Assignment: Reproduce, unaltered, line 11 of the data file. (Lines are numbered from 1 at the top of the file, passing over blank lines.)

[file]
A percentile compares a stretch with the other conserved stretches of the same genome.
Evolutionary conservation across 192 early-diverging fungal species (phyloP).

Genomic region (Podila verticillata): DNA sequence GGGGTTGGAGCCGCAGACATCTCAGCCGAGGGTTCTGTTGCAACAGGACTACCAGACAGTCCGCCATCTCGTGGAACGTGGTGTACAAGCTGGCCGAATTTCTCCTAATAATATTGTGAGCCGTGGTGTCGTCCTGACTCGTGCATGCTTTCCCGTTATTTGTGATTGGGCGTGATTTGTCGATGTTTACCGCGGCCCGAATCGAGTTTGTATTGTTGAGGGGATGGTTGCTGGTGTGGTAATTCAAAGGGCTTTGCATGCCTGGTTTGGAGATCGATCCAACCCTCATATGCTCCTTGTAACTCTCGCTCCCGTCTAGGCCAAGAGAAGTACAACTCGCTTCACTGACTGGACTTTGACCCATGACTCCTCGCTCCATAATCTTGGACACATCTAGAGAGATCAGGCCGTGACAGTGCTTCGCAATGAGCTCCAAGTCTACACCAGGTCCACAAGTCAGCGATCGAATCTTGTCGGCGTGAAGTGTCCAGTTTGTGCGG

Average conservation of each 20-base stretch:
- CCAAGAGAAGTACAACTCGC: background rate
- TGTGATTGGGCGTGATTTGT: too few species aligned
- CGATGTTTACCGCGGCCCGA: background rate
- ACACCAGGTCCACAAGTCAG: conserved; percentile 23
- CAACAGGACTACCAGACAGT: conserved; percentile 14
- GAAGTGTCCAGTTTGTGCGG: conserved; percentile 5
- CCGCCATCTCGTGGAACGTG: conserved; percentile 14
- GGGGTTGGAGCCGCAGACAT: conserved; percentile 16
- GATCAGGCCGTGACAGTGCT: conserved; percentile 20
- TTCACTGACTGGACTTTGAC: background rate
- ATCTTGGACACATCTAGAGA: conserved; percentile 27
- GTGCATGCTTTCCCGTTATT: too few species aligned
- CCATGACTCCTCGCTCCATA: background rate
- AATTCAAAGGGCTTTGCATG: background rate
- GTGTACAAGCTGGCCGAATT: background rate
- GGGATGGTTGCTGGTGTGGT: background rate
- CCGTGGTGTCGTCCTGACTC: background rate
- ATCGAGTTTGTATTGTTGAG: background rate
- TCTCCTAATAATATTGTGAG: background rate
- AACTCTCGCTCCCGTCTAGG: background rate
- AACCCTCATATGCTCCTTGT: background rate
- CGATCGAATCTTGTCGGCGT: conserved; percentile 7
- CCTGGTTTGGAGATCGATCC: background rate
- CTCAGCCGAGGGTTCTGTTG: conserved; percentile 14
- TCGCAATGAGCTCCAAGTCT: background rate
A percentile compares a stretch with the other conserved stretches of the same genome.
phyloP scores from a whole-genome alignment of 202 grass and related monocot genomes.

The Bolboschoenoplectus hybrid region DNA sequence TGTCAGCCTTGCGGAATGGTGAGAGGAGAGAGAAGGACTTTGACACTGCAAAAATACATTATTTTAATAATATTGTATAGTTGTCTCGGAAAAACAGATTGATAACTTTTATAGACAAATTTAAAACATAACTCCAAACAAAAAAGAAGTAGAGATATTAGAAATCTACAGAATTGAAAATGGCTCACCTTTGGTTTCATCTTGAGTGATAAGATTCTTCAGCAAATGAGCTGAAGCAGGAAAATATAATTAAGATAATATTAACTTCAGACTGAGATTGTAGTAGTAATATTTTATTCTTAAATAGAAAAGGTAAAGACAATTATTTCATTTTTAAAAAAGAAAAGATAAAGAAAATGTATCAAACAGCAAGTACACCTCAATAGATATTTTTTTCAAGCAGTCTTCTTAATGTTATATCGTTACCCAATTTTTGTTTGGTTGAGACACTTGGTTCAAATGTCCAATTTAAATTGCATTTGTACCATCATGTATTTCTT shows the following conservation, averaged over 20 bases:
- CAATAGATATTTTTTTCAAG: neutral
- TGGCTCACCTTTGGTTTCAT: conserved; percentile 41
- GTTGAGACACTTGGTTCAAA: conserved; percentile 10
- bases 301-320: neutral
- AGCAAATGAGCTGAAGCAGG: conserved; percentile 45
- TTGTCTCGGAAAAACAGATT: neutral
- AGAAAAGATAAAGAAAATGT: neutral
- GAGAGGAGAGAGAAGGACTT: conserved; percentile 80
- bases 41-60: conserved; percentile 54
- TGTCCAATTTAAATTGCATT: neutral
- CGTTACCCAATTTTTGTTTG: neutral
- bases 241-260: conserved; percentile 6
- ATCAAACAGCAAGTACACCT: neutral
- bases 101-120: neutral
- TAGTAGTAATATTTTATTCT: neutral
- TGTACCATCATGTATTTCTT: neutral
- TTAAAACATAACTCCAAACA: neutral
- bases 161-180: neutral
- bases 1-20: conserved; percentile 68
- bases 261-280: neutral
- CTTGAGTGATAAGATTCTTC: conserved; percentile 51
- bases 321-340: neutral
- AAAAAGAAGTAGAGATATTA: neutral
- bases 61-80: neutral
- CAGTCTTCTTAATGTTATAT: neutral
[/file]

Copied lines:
- CCGCCATCTCGTGGAACGTG: conserved; percentile 14